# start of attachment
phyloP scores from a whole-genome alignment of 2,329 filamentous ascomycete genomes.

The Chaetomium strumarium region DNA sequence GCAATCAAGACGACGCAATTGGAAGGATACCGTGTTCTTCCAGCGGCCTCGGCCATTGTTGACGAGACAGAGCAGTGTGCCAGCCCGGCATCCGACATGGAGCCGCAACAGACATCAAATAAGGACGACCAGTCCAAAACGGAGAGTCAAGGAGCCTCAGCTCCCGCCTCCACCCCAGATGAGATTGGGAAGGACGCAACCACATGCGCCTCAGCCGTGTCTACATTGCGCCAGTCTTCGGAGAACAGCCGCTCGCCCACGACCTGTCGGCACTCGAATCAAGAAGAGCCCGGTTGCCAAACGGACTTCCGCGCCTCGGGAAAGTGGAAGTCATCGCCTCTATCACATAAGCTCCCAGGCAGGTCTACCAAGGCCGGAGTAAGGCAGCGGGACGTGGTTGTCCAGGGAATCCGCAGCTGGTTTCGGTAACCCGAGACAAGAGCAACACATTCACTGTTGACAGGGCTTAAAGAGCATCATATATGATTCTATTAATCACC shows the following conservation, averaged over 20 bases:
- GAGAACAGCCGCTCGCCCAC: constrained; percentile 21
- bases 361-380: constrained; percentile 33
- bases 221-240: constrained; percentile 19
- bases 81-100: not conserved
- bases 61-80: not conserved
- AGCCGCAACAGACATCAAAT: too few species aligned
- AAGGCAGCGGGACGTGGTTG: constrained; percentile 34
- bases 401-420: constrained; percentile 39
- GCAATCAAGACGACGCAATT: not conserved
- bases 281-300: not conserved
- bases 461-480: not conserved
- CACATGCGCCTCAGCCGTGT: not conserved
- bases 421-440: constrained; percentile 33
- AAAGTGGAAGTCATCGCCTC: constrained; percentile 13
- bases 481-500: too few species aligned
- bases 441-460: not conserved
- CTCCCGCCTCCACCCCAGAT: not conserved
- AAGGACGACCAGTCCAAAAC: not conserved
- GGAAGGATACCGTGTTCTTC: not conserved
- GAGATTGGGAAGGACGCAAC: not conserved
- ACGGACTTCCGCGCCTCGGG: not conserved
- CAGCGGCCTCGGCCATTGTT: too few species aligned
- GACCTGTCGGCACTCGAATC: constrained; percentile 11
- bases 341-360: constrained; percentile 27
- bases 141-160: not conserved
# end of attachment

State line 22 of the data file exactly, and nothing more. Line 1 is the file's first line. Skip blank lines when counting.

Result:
- GAGATTGGGAAGGACGCAAC: not conserved